The competency skill highlighted by North Carolina, “analyze, assess, and reconstruct personal thought processes,” is what this deeper dive looks like. Whether it be an introspective look at what a song means to each student, or critical assessment on a performance, we as music educators impart these skills as an intrinsic need in the life of a musician.
And as a whole, we as musicians know that the critical thinking skills needed to be a successful musician are of a higher order- more so than most other people realize. In a live performance, our students must rely on these critical skills in order to produce the music as we’ve rehearsed.
In a rehearsal, we can stop a dozen times, but in concert, the necessity of those skills are primarily in the minds of our performers. It’s not just about recalling knowledge, like taking an end of course test, it combines that recall with all other of these competencies simultaneously.
We often ask students to offer thoughts or opinions on choices we make musically, creating open dialogue on what affects each of these thoughts and opinions on our musical performances.
When we collaboratively discuss and choose, it opens the door for students to often think outside their comfort zone to come to a decision we all commit to for the greater good. While this is not always seen or written by the individual students, the evidence is in their performance.
More importantly they “embrace curiosity to experience new ideas, demonstrate growth, and persist through challenges.” Music educators are masters at teaching this competency skill.
Learning music is hard. We should want students to want to learn through this mindset – to want them to feel the satisfaction of facing a difficult section or phrase with success for committing to trying new concepts to make a positive change.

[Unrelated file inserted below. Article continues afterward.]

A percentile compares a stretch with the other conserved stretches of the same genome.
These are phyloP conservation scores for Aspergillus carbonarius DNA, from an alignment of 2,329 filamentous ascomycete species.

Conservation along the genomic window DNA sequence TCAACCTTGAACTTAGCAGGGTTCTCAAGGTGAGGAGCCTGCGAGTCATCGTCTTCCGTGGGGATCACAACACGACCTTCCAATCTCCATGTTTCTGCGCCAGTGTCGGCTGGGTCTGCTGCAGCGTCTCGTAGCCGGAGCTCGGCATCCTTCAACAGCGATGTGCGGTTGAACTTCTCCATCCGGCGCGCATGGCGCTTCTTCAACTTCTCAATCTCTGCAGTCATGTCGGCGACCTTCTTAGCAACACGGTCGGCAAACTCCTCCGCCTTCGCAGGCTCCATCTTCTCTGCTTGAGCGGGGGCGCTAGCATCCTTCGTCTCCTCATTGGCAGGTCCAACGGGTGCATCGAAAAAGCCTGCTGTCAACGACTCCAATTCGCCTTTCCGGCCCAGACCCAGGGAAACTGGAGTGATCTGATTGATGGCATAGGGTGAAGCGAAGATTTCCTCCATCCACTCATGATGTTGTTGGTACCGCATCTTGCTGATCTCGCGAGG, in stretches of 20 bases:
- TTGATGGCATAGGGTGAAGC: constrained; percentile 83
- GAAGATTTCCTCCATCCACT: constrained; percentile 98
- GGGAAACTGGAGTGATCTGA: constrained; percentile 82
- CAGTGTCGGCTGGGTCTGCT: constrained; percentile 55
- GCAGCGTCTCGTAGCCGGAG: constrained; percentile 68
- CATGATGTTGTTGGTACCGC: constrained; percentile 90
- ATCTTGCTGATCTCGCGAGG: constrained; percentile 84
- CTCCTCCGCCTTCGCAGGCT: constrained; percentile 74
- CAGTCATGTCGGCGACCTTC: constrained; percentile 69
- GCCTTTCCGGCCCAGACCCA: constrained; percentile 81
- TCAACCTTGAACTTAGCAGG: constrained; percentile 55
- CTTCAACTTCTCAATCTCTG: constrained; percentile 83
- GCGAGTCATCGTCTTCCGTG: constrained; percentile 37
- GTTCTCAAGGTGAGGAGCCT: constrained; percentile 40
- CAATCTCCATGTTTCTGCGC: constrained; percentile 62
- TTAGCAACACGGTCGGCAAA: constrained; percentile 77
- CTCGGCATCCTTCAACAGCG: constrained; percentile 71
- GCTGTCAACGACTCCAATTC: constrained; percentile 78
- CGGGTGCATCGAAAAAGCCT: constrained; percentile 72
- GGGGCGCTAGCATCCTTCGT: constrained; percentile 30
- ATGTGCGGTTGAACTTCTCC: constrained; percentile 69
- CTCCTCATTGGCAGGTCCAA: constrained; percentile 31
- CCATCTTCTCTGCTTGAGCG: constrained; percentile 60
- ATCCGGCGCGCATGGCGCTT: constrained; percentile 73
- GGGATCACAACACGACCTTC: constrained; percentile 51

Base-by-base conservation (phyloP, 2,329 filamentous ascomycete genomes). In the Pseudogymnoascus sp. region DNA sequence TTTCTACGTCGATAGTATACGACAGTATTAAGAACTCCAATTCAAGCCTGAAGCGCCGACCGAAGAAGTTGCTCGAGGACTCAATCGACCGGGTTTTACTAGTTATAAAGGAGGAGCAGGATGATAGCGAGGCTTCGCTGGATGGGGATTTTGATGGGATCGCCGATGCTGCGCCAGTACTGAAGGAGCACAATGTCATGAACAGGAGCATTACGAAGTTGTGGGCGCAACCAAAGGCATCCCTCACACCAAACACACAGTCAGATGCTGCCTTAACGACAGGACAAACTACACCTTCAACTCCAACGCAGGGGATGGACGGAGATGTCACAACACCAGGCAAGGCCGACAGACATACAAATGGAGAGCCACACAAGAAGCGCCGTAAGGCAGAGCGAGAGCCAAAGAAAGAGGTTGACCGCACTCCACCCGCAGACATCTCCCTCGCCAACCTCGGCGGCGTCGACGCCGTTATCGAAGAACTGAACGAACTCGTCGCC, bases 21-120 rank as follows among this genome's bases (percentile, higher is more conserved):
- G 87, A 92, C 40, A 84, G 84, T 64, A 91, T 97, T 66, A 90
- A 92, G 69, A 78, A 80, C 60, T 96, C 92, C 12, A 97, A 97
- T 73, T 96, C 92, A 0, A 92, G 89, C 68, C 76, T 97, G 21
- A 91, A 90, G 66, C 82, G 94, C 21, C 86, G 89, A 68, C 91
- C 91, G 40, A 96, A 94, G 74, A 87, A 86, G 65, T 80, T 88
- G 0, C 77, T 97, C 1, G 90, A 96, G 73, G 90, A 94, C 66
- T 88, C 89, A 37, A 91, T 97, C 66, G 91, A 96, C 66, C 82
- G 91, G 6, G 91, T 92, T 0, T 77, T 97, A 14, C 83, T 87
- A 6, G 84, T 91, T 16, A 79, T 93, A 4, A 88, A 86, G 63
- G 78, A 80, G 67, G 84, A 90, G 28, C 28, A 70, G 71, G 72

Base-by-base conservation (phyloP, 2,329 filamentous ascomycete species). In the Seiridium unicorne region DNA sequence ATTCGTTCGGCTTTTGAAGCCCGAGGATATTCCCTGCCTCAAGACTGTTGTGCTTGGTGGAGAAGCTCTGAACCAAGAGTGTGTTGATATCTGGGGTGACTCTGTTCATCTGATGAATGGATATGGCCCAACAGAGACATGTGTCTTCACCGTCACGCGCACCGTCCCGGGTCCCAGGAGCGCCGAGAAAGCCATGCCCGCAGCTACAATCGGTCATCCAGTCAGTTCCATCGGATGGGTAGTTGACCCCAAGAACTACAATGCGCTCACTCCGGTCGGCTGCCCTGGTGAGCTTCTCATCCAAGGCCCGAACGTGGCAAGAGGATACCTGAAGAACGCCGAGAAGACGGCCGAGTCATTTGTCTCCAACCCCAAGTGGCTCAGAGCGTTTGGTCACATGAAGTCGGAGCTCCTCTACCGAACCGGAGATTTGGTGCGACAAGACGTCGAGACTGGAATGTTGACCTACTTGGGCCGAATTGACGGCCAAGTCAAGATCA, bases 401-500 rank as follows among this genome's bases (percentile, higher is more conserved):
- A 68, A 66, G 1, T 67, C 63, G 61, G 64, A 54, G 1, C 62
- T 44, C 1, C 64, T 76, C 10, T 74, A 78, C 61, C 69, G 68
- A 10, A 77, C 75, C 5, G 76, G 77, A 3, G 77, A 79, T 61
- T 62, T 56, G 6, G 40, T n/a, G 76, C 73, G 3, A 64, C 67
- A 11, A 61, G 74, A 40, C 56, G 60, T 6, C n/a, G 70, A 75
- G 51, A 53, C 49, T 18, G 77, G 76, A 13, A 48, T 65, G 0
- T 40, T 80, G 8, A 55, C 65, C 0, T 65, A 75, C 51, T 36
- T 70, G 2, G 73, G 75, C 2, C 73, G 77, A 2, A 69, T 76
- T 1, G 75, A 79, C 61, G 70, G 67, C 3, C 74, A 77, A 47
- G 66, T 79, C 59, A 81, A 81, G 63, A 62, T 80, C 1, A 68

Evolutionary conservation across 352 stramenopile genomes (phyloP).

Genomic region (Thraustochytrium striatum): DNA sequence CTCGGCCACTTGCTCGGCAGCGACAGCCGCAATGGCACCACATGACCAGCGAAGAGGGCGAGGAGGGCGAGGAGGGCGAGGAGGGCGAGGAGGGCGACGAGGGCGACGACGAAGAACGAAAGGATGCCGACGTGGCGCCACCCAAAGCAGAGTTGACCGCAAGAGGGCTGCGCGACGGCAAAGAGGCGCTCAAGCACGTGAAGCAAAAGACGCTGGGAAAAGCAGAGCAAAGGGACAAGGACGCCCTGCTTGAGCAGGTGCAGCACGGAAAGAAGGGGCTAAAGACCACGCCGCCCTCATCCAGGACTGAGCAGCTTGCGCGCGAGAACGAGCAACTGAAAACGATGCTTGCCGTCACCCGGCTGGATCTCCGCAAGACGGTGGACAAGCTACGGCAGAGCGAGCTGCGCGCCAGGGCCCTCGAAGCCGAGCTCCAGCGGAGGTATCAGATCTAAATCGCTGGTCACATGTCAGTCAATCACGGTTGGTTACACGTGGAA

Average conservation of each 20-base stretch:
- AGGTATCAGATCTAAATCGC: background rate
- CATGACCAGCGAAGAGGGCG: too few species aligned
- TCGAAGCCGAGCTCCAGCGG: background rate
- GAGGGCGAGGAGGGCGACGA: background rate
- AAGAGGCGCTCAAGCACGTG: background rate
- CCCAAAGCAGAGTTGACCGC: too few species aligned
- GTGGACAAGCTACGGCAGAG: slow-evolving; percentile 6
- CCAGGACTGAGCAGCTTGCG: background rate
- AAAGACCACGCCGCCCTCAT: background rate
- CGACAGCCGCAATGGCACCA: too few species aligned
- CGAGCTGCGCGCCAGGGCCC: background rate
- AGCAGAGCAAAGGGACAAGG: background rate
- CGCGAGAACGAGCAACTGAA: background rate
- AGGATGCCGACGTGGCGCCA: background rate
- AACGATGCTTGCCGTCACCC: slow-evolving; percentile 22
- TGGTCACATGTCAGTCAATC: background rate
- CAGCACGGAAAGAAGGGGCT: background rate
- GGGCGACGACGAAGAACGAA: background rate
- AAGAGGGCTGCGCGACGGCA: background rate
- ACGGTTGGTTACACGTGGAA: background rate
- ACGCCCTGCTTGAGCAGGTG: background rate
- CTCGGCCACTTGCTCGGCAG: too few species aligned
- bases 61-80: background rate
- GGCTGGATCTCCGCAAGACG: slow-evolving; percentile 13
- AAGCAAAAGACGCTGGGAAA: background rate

Of all of the competency skills included in this new initiative, empathy is the most inclusive part of a music classroom. Each day we work hard to “foster belonging and trust through mutual respect and dialogue.”
How many times has a former or current student said, ‘your class was my family.’ No doubt we’ve all heard it – many times. Learning to be an accepting and functioning member of any performing ensemble requires students to trust the people around them to create a safe learning environment and do their job each and every time, or success can not be achieved.
Music educators are tasked with fostering this in every teaching moment. While each of us may go about this in different ways, most often we can be leaders in our school in this regard.
Additionally, throughout history music has been created as a response to the world around us. In times of sorrow and joy music is written and performed. These moments help teach our students about empathy and respect in a world that needs more of it.
Teaching students to show up to performances may be the most obvious and straightforward example of teaching personal responsibility. But there are so many levels of such responsibility, limitless, in fact. Each of the examples of “honor commitments” speaks straight to the heart of any music educator.
“Adhere to a set of core values that are evident in choices and actions” and “Earn trust and respect through honest, principled behaviors”- both of these are what makes the music classroom such a special place. It is only through trust, respect and honesty that we create moments of music making that last a lifetime.
Though Portrait of a Graduate is a new initiative put forth by North Carolina, it is another living, breathing example of all the ways we as music educators prepare students for post-secondary opportunities.
We have consistently through the years proven time and time again that we are the builders of well-rounded students- ready to take on the world. As we move forward as a state focused on these competencies, we can choose to be leaders to other educators in this endeavor, all the while, continuing to give students incredible opportunities to grow as musicians and humans.